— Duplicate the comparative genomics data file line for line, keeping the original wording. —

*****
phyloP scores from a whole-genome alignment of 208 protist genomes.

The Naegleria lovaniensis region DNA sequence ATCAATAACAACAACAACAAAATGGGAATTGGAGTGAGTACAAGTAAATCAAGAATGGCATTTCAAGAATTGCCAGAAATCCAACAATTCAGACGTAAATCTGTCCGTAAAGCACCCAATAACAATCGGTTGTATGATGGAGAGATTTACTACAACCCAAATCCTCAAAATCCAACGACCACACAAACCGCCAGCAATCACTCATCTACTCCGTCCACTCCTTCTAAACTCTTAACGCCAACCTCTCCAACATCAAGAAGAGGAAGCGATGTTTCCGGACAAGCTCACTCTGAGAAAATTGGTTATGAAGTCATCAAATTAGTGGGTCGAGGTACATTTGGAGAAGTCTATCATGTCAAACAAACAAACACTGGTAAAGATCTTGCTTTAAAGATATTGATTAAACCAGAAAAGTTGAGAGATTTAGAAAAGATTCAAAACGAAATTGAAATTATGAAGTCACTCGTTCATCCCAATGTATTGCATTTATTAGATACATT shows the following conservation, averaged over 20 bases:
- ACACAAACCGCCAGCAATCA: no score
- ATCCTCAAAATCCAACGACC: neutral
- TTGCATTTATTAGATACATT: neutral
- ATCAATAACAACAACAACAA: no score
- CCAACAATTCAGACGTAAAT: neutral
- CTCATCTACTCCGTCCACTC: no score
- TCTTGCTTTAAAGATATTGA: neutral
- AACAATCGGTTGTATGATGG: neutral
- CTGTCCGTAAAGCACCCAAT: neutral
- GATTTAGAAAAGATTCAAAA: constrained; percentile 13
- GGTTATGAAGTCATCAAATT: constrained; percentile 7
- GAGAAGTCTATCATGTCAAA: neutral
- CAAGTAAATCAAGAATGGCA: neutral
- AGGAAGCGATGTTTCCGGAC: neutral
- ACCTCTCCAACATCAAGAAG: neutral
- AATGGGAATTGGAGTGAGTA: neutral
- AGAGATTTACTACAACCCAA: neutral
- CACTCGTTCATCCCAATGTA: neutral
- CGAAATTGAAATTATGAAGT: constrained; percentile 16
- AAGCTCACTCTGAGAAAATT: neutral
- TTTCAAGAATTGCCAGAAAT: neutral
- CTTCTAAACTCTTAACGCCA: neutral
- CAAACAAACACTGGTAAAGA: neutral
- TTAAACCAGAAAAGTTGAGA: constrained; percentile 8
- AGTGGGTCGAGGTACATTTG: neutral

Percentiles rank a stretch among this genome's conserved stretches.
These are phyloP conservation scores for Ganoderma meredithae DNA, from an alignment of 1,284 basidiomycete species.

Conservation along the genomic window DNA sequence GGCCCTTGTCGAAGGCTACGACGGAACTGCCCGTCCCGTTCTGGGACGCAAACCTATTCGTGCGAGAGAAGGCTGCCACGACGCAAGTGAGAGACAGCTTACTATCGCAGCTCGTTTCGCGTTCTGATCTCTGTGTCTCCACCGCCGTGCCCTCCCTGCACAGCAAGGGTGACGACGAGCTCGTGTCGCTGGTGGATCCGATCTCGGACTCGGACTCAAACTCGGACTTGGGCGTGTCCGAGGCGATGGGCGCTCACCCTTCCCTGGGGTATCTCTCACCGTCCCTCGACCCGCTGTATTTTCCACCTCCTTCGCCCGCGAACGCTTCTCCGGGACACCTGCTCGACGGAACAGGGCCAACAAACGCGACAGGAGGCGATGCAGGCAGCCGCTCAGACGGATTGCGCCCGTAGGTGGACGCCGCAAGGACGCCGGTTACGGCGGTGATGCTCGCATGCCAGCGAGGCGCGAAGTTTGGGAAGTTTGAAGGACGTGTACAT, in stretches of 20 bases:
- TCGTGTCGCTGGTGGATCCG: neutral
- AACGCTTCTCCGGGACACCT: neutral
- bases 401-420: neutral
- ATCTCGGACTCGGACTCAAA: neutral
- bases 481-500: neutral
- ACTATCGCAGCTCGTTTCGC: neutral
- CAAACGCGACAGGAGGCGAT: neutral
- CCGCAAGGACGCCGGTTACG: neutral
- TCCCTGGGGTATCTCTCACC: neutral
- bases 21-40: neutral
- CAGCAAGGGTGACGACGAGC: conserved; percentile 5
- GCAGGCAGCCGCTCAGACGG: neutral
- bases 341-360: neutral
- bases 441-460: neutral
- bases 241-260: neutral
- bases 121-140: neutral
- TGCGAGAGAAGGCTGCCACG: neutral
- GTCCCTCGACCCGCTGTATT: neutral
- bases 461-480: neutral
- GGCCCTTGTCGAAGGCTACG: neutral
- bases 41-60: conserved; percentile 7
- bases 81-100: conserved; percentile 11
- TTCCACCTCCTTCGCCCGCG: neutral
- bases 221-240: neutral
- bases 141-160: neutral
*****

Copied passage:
phyloP scores from a whole-genome alignment of 208 protist genomes.

The Naegleria lovaniensis region DNA sequence ATCAATAACAACAACAACAAAATGGGAATTGGAGTGAGTACAAGTAAATCAAGAATGGCATTTCAAGAATTGCCAGAAATCCAACAATTCAGACGTAAATCTGTCCGTAAAGCACCCAATAACAATCGGTTGTATGATGGAGAGATTTACTACAACCCAAATCCTCAAAATCCAACGACCACACAAACCGCCAGCAATCACTCATCTACTCCGTCCACTCCTTCTAAACTCTTAACGCCAACCTCTCCAACATCAAGAAGAGGAAGCGATGTTTCCGGACAAGCTCACTCTGAGAAAATTGGTTATGAAGTCATCAAATTAGTGGGTCGAGGTACATTTGGAGAAGTCTATCATGTCAAACAAACAAACACTGGTAAAGATCTTGCTTTAAAGATATTGATTAAACCAGAAAAGTTGAGAGATTTAGAAAAGATTCAAAACGAAATTGAAATTATGAAGTCACTCGTTCATCCCAATGTATTGCATTTATTAGATACATT shows the following conservation, averaged over 20 bases:
- ACACAAACCGCCAGCAATCA: no score
- ATCCTCAAAATCCAACGACC: neutral
- TTGCATTTATTAGATACATT: neutral
- ATCAATAACAACAACAACAA: no score
- CCAACAATTCAGACGTAAAT: neutral
- CTCATCTACTCCGTCCACTC: no score
- TCTTGCTTTAAAGATATTGA: neutral
- AACAATCGGTTGTATGATGG: neutral
- CTGTCCGTAAAGCACCCAAT: neutral
- GATTTAGAAAAGATTCAAAA: constrained; percentile 13
- GGTTATGAAGTCATCAAATT: constrained; percentile 7
- GAGAAGTCTATCATGTCAAA: neutral
- CAAGTAAATCAAGAATGGCA: neutral
- AGGAAGCGATGTTTCCGGAC: neutral
- ACCTCTCCAACATCAAGAAG: neutral
- AATGGGAATTGGAGTGAGTA: neutral
- AGAGATTTACTACAACCCAA: neutral
- CACTCGTTCATCCCAATGTA: neutral
- CGAAATTGAAATTATGAAGT: constrained; percentile 16
- AAGCTCACTCTGAGAAAATT: neutral
- TTTCAAGAATTGCCAGAAAT: neutral
- CTTCTAAACTCTTAACGCCA: neutral
- CAAACAAACACTGGTAAAGA: neutral
- TTAAACCAGAAAAGTTGAGA: constrained; percentile 8
- AGTGGGTCGAGGTACATTTG: neutral

Percentiles rank a stretch among this genome's conserved stretches.
These are phyloP conservation scores for Ganoderma meredithae DNA, from an alignment of 1,284 basidiomycete species.

Conservation along the genomic window DNA sequence GGCCCTTGTCGAAGGCTACGACGGAACTGCCCGTCCCGTTCTGGGACGCAAACCTATTCGTGCGAGAGAAGGCTGCCACGACGCAAGTGAGAGACAGCTTACTATCGCAGCTCGTTTCGCGTTCTGATCTCTGTGTCTCCACCGCCGTGCCCTCCCTGCACAGCAAGGGTGACGACGAGCTCGTGTCGCTGGTGGATCCGATCTCGGACTCGGACTCAAACTCGGACTTGGGCGTGTCCGAGGCGATGGGCGCTCACCCTTCCCTGGGGTATCTCTCACCGTCCCTCGACCCGCTGTATTTTCCACCTCCTTCGCCCGCGAACGCTTCTCCGGGACACCTGCTCGACGGAACAGGGCCAACAAACGCGACAGGAGGCGATGCAGGCAGCCGCTCAGACGGATTGCGCCCGTAGGTGGACGCCGCAAGGACGCCGGTTACGGCGGTGATGCTCGCATGCCAGCGAGGCGCGAAGTTTGGGAAGTTTGAAGGACGTGTACAT, in stretches of 20 bases:
- TCGTGTCGCTGGTGGATCCG: neutral
- AACGCTTCTCCGGGACACCT: neutral
- bases 401-420: neutral
- ATCTCGGACTCGGACTCAAA: neutral
- bases 481-500: neutral
- ACTATCGCAGCTCGTTTCGC: neutral
- CAAACGCGACAGGAGGCGAT: neutral
- CCGCAAGGACGCCGGTTACG: neutral
- TCCCTGGGGTATCTCTCACC: neutral
- bases 21-40: neutral
- CAGCAAGGGTGACGACGAGC: conserved; percentile 5
- GCAGGCAGCCGCTCAGACGG: neutral
- bases 341-360: neutral
- bases 441-460: neutral
- bases 241-260: neutral
- bases 121-140: neutral
- TGCGAGAGAAGGCTGCCACG: neutral
- GTCCCTCGACCCGCTGTATT: neutral
- bases 461-480: neutral
- GGCCCTTGTCGAAGGCTACG: neutral
- bases 41-60: conserved; percentile 7
- bases 81-100: conserved; percentile 11
- TTCCACCTCCTTCGCCCGCG: neutral
- bases 221-240: neutral
- bases 141-160: neutral